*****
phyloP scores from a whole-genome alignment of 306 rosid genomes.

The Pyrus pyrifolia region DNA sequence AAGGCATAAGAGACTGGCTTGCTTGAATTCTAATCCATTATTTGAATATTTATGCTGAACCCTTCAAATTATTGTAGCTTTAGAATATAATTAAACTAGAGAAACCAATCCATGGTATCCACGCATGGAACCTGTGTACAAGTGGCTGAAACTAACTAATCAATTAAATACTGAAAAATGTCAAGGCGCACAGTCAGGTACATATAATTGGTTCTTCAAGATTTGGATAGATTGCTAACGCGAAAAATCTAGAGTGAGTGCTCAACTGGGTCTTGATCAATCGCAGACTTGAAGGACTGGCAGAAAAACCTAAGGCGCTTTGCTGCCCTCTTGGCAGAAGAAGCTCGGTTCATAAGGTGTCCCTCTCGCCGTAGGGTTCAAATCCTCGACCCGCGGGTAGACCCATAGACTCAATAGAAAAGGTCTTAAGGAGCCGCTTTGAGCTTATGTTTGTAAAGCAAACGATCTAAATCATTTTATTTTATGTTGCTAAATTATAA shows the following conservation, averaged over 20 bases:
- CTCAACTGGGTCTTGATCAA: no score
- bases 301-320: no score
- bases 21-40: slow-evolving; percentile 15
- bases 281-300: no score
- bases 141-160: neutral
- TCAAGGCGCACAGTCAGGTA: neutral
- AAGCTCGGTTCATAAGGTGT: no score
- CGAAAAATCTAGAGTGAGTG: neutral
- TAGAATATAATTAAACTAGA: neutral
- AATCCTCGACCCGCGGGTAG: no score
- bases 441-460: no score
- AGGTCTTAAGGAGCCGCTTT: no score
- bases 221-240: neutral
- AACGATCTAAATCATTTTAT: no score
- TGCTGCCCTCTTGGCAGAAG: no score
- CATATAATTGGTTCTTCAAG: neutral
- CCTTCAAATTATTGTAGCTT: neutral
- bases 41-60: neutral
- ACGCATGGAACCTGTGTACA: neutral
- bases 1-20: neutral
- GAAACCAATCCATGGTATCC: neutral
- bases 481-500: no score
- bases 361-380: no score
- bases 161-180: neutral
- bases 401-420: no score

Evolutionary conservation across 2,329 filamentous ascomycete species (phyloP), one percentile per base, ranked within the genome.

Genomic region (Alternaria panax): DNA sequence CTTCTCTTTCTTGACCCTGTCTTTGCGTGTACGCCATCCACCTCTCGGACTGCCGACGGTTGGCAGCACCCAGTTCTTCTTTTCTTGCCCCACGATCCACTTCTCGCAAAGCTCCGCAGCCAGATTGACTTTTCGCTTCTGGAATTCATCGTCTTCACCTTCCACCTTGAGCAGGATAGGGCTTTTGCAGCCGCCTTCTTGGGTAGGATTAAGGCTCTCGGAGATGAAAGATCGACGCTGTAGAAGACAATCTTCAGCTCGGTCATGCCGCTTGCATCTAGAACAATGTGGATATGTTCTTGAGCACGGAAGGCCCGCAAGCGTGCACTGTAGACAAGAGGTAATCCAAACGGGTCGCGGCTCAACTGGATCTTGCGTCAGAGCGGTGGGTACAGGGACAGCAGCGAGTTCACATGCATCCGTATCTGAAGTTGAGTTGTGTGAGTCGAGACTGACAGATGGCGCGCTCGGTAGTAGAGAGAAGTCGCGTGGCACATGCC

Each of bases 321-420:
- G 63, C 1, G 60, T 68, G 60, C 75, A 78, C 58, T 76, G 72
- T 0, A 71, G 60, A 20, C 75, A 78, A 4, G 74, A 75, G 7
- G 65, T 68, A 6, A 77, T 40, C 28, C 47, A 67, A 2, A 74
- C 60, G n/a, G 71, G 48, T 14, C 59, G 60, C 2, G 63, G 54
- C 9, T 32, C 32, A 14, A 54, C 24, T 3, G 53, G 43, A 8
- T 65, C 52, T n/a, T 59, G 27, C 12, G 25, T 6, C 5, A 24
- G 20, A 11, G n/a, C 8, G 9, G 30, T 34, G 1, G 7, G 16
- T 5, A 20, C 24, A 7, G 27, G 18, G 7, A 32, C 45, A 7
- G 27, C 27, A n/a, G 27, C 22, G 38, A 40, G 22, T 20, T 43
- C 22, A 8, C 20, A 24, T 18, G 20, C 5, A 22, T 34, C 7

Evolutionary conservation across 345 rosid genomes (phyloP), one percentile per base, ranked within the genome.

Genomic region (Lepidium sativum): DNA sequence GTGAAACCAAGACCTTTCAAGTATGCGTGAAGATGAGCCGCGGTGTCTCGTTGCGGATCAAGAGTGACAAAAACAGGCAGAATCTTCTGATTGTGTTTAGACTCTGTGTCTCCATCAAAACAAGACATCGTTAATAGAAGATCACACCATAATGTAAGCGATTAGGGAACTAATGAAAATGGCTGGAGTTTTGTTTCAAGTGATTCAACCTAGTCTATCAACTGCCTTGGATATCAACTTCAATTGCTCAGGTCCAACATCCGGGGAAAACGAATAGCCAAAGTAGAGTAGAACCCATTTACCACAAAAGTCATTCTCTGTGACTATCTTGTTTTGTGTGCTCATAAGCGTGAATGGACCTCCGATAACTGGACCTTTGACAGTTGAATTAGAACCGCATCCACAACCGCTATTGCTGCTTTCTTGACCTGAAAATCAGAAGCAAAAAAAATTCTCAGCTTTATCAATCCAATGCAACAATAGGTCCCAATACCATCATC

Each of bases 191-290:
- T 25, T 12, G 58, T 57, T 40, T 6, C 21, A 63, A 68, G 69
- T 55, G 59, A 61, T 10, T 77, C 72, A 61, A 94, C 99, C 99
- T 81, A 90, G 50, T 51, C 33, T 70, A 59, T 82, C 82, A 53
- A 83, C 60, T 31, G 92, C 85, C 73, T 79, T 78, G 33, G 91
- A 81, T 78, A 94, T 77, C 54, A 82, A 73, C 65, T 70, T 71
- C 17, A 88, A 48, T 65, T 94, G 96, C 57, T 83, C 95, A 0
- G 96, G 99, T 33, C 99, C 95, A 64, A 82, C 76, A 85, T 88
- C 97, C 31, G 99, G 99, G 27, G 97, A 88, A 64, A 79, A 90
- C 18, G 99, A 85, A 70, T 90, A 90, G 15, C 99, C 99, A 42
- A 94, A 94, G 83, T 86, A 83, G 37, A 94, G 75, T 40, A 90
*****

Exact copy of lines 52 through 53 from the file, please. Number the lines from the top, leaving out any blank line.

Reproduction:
- C 18, G 99, A 85, A 70, T 90, A 90, G 15, C 99, C 99, A 42
- A 94, A 94, G 83, T 86, A 83, G 37, A 94, G 75, T 40, A 90